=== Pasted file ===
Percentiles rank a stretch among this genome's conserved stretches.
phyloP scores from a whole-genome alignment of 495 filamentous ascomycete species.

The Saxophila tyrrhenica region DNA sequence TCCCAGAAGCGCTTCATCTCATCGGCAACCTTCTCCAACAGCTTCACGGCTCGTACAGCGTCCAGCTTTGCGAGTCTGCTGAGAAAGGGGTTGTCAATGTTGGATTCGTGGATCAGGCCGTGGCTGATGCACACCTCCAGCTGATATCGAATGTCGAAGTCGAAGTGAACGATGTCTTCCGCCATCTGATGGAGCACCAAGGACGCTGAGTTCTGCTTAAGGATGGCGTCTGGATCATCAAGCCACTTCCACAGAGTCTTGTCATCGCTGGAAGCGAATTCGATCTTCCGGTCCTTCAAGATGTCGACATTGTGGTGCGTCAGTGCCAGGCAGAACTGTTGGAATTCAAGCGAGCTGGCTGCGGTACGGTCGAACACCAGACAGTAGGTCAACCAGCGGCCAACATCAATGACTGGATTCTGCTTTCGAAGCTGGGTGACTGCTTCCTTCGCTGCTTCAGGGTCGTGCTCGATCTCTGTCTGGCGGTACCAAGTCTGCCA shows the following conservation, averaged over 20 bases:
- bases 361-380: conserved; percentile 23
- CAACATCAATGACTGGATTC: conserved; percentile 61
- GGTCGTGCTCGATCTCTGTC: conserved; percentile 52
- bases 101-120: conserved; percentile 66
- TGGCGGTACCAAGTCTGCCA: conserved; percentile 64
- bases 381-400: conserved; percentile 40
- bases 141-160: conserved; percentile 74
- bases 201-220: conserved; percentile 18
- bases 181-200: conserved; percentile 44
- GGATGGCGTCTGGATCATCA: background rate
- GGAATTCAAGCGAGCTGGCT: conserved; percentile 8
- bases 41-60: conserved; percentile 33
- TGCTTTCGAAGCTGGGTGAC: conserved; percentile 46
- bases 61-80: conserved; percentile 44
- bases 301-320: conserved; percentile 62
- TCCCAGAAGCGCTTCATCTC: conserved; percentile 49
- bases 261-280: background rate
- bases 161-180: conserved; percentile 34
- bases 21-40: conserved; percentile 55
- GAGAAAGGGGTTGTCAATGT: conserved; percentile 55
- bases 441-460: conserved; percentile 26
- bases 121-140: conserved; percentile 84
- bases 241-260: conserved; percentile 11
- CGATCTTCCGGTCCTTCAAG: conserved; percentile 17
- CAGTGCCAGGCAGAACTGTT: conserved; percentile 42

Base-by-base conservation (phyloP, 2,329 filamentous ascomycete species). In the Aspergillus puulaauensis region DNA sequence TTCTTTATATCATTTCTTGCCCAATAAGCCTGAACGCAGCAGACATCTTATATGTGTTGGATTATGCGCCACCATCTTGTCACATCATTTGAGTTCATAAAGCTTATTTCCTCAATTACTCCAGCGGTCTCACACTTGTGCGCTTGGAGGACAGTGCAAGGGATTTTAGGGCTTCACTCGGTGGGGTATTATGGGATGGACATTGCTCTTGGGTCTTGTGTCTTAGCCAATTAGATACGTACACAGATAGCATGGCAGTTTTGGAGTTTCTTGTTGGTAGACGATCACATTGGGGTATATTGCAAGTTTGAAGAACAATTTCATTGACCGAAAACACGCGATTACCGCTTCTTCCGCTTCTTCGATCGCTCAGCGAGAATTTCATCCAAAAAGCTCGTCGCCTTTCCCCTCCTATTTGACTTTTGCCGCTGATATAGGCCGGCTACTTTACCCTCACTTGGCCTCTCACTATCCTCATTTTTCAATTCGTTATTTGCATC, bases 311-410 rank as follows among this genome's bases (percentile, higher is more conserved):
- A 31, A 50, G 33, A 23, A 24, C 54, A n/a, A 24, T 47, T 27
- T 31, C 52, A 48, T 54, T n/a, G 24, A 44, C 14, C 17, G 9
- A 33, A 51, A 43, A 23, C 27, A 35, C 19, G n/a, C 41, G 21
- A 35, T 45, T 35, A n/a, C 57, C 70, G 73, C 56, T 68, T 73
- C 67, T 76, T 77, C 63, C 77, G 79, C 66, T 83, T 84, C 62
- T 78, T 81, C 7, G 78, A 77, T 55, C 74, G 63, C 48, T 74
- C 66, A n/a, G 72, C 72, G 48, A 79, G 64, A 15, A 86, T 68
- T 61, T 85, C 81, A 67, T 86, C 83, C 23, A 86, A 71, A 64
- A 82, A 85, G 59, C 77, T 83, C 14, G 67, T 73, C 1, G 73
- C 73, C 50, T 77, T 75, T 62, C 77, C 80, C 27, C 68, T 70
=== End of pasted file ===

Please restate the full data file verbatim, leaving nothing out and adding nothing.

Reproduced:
Percentiles rank a stretch among this genome's conserved stretches.
phyloP scores from a whole-genome alignment of 495 filamentous ascomycete species.

The Saxophila tyrrhenica region DNA sequence TCCCAGAAGCGCTTCATCTCATCGGCAACCTTCTCCAACAGCTTCACGGCTCGTACAGCGTCCAGCTTTGCGAGTCTGCTGAGAAAGGGGTTGTCAATGTTGGATTCGTGGATCAGGCCGTGGCTGATGCACACCTCCAGCTGATATCGAATGTCGAAGTCGAAGTGAACGATGTCTTCCGCCATCTGATGGAGCACCAAGGACGCTGAGTTCTGCTTAAGGATGGCGTCTGGATCATCAAGCCACTTCCACAGAGTCTTGTCATCGCTGGAAGCGAATTCGATCTTCCGGTCCTTCAAGATGTCGACATTGTGGTGCGTCAGTGCCAGGCAGAACTGTTGGAATTCAAGCGAGCTGGCTGCGGTACGGTCGAACACCAGACAGTAGGTCAACCAGCGGCCAACATCAATGACTGGATTCTGCTTTCGAAGCTGGGTGACTGCTTCCTTCGCTGCTTCAGGGTCGTGCTCGATCTCTGTCTGGCGGTACCAAGTCTGCCA shows the following conservation, averaged over 20 bases:
- bases 361-380: conserved; percentile 23
- CAACATCAATGACTGGATTC: conserved; percentile 61
- GGTCGTGCTCGATCTCTGTC: conserved; percentile 52
- bases 101-120: conserved; percentile 66
- TGGCGGTACCAAGTCTGCCA: conserved; percentile 64
- bases 381-400: conserved; percentile 40
- bases 141-160: conserved; percentile 74
- bases 201-220: conserved; percentile 18
- bases 181-200: conserved; percentile 44
- GGATGGCGTCTGGATCATCA: background rate
- GGAATTCAAGCGAGCTGGCT: conserved; percentile 8
- bases 41-60: conserved; percentile 33
- TGCTTTCGAAGCTGGGTGAC: conserved; percentile 46
- bases 61-80: conserved; percentile 44
- bases 301-320: conserved; percentile 62
- TCCCAGAAGCGCTTCATCTC: conserved; percentile 49
- bases 261-280: background rate
- bases 161-180: conserved; percentile 34
- bases 21-40: conserved; percentile 55
- GAGAAAGGGGTTGTCAATGT: conserved; percentile 55
- bases 441-460: conserved; percentile 26
- bases 121-140: conserved; percentile 84
- bases 241-260: conserved; percentile 11
- CGATCTTCCGGTCCTTCAAG: conserved; percentile 17
- CAGTGCCAGGCAGAACTGTT: conserved; percentile 42

Base-by-base conservation (phyloP, 2,329 filamentous ascomycete species). In the Aspergillus puulaauensis region DNA sequence TTCTTTATATCATTTCTTGCCCAATAAGCCTGAACGCAGCAGACATCTTATATGTGTTGGATTATGCGCCACCATCTTGTCACATCATTTGAGTTCATAAAGCTTATTTCCTCAATTACTCCAGCGGTCTCACACTTGTGCGCTTGGAGGACAGTGCAAGGGATTTTAGGGCTTCACTCGGTGGGGTATTATGGGATGGACATTGCTCTTGGGTCTTGTGTCTTAGCCAATTAGATACGTACACAGATAGCATGGCAGTTTTGGAGTTTCTTGTTGGTAGACGATCACATTGGGGTATATTGCAAGTTTGAAGAACAATTTCATTGACCGAAAACACGCGATTACCGCTTCTTCCGCTTCTTCGATCGCTCAGCGAGAATTTCATCCAAAAAGCTCGTCGCCTTTCCCCTCCTATTTGACTTTTGCCGCTGATATAGGCCGGCTACTTTACCCTCACTTGGCCTCTCACTATCCTCATTTTTCAATTCGTTATTTGCATC, bases 311-410 rank as follows among this genome's bases (percentile, higher is more conserved):
- A 31, A 50, G 33, A 23, A 24, C 54, A n/a, A 24, T 47, T 27
- T 31, C 52, A 48, T 54, T n/a, G 24, A 44, C 14, C 17, G 9
- A 33, A 51, A 43, A 23, C 27, A 35, C 19, G n/a, C 41, G 21
- A 35, T 45, T 35, A n/a, C 57, C 70, G 73, C 56, T 68, T 73
- C 67, T 76, T 77, C 63, C 77, G 79, C 66, T 83, T 84, C 62
- T 78, T 81, C 7, G 78, A 77, T 55, C 74, G 63, C 48, T 74
- C 66, A n/a, G 72, C 72, G 48, A 79, G 64, A 15, A 86, T 68
- T 61, T 85, C 81, A 67, T 86, C 83, C 23, A 86, A 71, A 64
- A 82, A 85, G 59, C 77, T 83, C 14, G 67, T 73, C 1, G 73
- C 73, C 50, T 77, T 75, T 62, C 77, C 80, C 27, C 68, T 70